Sunday, August 15, 2010

Timiou Prodromou in Serres

On Thursday, we all piled in the car and headed north about an hour and a half to Serres, specifically to the Monastery of the Honorable Forerunner (Timiou Prodromou). It is one of the three women's monasteries in Greece directly connected to Elder Ephraim Philotheitis, who is now known for his work founding monasteries in America. (The other two monasteries in Greece are the Holy Archangel Michael on the island of Thasos, and Panagia Odigitria near Volos).

The monastery in Serres, besides being the closest of the three, is also the most beautiful, in my opinion. It was originally founded as a men's monastery in the 13th century and much of the original monastery survives, although it's being renovated by the industrious nuns. The monastery reached a low point in the middle of the 20th century and was then revitalized by Elder Ephraim, who turned it into a women's monastery. The monastery is now flourishing, with 29 nuns and counting.

In the photo above, Pelagia, Coreen, Anastasia, and the babies are standing at the entrance to the monastery.

Here Anastasia and her goddaughter Phoebe walk down the worn cobblestone pathway into the courtyard.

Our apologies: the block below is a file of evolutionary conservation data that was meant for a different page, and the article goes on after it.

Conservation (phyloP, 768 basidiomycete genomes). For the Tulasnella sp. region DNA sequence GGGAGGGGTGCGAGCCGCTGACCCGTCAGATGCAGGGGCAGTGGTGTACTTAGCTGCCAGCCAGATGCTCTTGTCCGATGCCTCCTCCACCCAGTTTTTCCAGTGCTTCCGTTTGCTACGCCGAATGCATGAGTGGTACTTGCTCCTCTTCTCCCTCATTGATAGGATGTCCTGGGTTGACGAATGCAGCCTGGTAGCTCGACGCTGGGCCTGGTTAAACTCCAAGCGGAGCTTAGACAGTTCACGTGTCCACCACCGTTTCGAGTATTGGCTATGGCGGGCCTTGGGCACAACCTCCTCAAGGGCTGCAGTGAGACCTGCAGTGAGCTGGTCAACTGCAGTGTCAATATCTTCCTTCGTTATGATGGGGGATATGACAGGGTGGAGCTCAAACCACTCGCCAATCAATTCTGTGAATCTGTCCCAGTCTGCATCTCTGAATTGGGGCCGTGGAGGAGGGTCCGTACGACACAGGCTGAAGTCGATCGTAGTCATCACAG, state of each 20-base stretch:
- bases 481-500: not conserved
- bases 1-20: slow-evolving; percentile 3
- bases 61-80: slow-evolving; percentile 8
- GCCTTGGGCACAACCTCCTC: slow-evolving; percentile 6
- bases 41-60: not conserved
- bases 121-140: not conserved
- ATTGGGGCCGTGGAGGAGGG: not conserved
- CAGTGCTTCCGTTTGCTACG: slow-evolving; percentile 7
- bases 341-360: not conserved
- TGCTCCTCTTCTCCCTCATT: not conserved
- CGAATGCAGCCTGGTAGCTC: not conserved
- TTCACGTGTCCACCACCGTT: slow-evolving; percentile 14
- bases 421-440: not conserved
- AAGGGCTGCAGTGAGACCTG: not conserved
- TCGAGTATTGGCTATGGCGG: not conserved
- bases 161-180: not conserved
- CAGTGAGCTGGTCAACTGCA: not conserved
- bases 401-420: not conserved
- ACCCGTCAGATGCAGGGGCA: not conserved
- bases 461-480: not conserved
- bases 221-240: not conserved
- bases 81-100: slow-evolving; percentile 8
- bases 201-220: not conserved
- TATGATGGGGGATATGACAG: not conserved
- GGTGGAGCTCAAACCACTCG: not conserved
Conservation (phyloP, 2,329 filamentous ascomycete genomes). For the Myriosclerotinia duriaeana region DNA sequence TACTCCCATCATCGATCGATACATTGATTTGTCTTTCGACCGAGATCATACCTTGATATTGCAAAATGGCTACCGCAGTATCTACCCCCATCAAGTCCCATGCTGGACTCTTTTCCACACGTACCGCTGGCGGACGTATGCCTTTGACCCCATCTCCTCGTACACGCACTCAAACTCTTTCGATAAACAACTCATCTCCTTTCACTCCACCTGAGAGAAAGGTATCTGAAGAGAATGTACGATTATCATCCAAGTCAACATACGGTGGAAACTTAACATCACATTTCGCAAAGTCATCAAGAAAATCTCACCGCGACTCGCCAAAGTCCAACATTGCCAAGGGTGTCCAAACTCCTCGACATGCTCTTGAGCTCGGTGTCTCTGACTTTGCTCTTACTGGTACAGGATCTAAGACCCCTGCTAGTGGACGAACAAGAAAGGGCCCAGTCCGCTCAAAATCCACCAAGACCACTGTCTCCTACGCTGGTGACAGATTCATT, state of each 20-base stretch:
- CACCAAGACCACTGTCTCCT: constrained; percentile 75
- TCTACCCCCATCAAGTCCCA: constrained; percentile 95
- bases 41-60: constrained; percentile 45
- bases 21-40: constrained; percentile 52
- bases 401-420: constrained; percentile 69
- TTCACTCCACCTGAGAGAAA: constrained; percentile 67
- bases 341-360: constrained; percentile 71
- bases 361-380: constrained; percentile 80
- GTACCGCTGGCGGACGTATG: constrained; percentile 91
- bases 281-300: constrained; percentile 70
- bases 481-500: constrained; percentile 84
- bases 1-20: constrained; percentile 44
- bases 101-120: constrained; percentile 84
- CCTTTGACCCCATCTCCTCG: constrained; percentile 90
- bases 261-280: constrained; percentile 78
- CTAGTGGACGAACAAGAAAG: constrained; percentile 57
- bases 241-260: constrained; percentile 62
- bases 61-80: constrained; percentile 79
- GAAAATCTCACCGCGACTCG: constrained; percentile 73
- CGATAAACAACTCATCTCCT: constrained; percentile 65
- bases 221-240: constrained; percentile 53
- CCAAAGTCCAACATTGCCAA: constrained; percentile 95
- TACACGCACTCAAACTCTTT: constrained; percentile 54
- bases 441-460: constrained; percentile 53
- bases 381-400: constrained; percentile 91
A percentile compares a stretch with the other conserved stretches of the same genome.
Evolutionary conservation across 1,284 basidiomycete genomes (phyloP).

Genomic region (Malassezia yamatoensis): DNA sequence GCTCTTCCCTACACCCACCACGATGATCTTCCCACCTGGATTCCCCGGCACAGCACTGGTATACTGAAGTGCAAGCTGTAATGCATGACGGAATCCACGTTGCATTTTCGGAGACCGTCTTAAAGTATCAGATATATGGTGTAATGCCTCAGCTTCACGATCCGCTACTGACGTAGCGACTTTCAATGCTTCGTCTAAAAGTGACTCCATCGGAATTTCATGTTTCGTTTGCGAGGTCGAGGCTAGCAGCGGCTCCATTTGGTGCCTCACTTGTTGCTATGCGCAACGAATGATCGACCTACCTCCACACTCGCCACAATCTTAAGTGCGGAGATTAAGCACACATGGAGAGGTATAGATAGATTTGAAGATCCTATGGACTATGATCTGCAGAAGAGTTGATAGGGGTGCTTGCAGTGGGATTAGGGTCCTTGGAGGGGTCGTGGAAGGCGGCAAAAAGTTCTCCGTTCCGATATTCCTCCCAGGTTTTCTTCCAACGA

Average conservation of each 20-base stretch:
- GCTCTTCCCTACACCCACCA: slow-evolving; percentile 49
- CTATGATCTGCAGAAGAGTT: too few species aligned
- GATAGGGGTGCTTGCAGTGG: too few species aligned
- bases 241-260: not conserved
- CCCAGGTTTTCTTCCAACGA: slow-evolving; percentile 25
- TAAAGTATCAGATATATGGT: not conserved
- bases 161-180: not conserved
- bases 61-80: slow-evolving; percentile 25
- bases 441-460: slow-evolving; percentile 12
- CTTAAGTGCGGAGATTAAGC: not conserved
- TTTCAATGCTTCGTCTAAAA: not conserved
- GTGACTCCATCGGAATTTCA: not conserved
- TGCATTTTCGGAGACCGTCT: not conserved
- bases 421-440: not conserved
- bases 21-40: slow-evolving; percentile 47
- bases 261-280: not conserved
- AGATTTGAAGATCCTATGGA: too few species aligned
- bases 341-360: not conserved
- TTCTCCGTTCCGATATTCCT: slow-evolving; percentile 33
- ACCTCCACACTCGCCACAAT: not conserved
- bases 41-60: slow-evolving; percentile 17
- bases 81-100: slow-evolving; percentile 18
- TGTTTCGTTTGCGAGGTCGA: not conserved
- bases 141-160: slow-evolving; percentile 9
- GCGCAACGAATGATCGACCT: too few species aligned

The courtyard is basically all on a hill which concludes, at the bottom, in the central church. In the photo above, the babies are playing near the well which adorns the center of the courtyard.

We especially enjoy seeing our fellow American, Sister Katherine, who has now been at the monastery about seven years. An American convert from Texas, we were first introduced to her by a mutual friend here in Thessaloniki, Moses Hawk. This was the babies' first trip to Serres, so Sister Katherine and all the nuns enjoyed seeing them for the first time. Before Vespers and Paraklesis started, Sister Katherine gave us a short tour, including a stop in the newly completed small museum. Here everyone is standing next to one of the enormous wine barrels that the monastery used to store its wine. The museum also has many of the instruments the monks used to produce olive oil.

The abbess of the monastery, Gerontissa Fevronia, kindly asked me to serve at the Vespers and Paraklesis, which was a great pleasure and blessing. Afterwards, Gerontissa and some of the other sisters made some trachana for the babies and helped feed them. I wish I had a photo of it! Phoebe was getting fussy after awhile, so I took her, Anastasia, and Coreen for a walk around the outside of the monastery. As you can see from the photo above, the enormous walls can be quite impressive.

The three girls standing on a bridge over the waterfall and stream that run alongside the monastery.

Another photo of the girls, with the characteristic precariously perched rooms at the top of the stone walls.

The babies got home to bed a little late, but I think everyone enjoyed the trip. Anastasia was invited to come spend a night with them next week; if we figure out the logistics, I think she'd like to go.

For a few more photos, click here.

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